Cities Alliance Results: Bringing scientists and practitioners together to discuss cities and climate change. Cities Alliance has long sought to bring together actors with different perspectives in order to further knowledge and understanding of issues related to cities. In March 2018, Cities Alliance co organised the Cities IPCC Cities and Climate Change Science Conference – a ground-breaking event that brought together scientists, city representatives, and urban practitioners for the first time to discuss cities and climate change and to inspire new research. The Cities Alliance message on informality and informal settlements as a necessary part of research and action moving forward was resoundingly heard. The view of informality as an important issue when addressing climate change in cities was visible throughout the conference and in all the plenary sessions. The main outcome of the Cities IPCC was the Research and Action Agenda on Cities and Climate Change.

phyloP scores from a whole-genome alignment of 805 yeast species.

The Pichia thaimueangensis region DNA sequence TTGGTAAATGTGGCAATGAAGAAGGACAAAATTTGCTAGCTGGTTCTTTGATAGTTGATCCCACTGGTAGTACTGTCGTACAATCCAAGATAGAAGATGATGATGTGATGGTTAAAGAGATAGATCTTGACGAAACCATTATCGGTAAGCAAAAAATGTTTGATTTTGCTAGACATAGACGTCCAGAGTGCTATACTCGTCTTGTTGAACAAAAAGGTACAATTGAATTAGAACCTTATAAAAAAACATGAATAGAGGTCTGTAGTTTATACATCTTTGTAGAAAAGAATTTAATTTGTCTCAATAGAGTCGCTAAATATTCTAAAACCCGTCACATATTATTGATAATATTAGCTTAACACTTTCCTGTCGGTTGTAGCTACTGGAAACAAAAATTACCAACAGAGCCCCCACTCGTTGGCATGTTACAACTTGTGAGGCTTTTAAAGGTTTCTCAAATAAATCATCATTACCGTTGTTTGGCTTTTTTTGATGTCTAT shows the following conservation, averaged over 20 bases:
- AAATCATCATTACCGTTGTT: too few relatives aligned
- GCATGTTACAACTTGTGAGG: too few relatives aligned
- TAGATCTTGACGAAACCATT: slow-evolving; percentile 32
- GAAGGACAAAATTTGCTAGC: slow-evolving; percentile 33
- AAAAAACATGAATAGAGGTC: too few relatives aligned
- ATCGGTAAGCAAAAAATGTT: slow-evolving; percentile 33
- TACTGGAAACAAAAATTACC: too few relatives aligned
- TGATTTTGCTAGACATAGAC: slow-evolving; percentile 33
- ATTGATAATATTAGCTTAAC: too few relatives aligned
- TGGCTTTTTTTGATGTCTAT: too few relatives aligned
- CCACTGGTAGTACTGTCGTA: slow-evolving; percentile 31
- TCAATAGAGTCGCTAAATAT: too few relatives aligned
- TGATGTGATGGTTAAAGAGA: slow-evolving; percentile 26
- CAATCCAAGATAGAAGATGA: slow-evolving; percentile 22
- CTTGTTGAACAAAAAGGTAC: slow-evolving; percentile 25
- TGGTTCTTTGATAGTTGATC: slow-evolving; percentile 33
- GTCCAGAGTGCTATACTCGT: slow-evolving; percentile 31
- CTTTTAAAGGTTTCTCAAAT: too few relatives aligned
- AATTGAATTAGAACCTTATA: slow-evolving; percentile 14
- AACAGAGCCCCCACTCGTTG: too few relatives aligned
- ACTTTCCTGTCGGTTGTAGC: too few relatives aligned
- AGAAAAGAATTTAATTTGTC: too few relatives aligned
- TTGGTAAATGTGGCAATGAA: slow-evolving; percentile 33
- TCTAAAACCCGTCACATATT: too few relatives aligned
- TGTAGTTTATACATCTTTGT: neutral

Today Cities Alliance acts as both an effective platform for its membership and an institution with a unique value proposition based on its modus operandi, namely mobilising its membership and multi-donor /partner funds to focus on selected key urban development themes and providing both thought leadership through its ‘global window’ and related practical advice and action through technical assistance programmes delivered via the ‘city/country window’. The evidence clearly indicates that the Cities Alliance of today is able to manage and deliver large and complex and leading-edge development programmes
Independent Review 2019